And then the city planning process is also something that we need to give time. Alhambra right now is going through a city planning process that’s wrapping up. First you have a plan, then you have a period where you start executing the plan and then it takes time to see the results of the plan. So there is a danger of giving up on your plan before you can start.

How does United Way work with cities and organizations to combat homelessness and what is its history of doing that in L.A. County?

We started looking at this issue in 2005 when the first official homeless count came out in L.A., and it showed that 90,000 people were experiencing homelessness. That was a startling number. We knew that it was always a major part of L.A.’s identity, but I think that number was jarring for everyone to see how dramatic the need was. Politicians tried to respond at that time and county leaders tried, and that was the first time that L.A. County responded with a $100 million plan. There were ideas to create five regional centers, one in each area, but the communities rejected that and the original plan went dormant.

At the same time, the plan LA had submitted to the federal government was rejected for being too vague, so there was need for additional leadership on the issue, and it was too important of a problem to ignore. So we jumped in to say, “We’ll work on ending homelessness, not just managing it.” We spoke with over one hundred community organizations and leaders to came up with a plan and launched it together with the Los Angeles Area Chamber of Commerce and called that Home for Good. We thought this broad-based approach was important because when we looked at cities that made progress on the issue, the one variable that they had in common was non-traditional partners getting involved. Technically, we don’t have any formal responsibility over this issue – the Chamber of Commerce certainly doesn’t – but we felt like it was important for us to be part of the solution and point the fingers at ourselves.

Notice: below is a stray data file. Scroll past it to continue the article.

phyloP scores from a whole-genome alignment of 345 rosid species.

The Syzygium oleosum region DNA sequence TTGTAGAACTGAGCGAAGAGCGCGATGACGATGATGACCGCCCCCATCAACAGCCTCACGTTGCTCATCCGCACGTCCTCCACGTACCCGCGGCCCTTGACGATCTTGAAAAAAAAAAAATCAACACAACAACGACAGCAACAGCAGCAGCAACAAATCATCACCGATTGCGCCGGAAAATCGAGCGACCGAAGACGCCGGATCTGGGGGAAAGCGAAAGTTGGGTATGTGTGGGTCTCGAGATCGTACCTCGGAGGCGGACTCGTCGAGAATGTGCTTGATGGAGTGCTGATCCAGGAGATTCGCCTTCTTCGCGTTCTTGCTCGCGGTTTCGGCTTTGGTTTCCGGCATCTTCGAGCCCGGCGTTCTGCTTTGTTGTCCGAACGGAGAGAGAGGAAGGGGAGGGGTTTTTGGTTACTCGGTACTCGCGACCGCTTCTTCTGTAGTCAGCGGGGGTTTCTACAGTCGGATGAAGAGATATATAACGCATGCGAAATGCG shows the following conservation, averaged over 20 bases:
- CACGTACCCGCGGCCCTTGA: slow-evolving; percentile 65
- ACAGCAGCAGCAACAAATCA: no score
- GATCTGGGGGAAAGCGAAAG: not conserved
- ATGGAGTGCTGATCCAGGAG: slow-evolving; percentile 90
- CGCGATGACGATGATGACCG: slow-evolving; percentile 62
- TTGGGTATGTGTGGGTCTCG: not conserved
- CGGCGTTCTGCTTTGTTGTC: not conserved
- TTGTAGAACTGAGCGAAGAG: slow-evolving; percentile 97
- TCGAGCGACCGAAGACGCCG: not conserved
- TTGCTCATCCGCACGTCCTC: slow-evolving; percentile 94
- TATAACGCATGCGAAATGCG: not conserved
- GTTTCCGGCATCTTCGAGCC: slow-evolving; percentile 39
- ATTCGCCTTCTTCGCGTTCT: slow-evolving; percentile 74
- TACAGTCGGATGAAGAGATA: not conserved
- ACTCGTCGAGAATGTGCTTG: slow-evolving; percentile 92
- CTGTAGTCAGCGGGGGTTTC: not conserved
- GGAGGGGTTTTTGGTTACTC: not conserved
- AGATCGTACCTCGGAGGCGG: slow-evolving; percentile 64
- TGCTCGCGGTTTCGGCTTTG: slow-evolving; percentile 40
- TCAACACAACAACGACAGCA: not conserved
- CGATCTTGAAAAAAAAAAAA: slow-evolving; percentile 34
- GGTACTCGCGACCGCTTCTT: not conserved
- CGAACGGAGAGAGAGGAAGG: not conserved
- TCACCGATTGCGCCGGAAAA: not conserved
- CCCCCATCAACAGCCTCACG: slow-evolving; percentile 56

So we dug in and we started with an awareness and fundraising walk called HomeWalk. It’s now in its 12th year and has grown to be the largest public event on homelessness nationally. We had thousands of people come and raised hundreds of thousands of dollars, which begged the question of where we were going to invest that energy and those resources. So that’s when we started talking with groups and started figuring out what the solutions needed to be. And we came to learn that supportive housing at that time was a unique challenge to create but also a unique solution. In the face of an overwhelming homelessness crisis, we discovered that 25 percent of the population was consuming about 75 percent of the resources, and this was the group that was stuck on the street but could make it out successfully with supportive housing.

And once we created more of this valuable resource, we knew it needed to be delivered to all parts of the county. We called this resource delivery system the Coordinated Entry System, which Union Station Homeless Services now leads for the San Gabriel Valley. And with a navigation contract in place, Alhambra is connected into this countywide system now.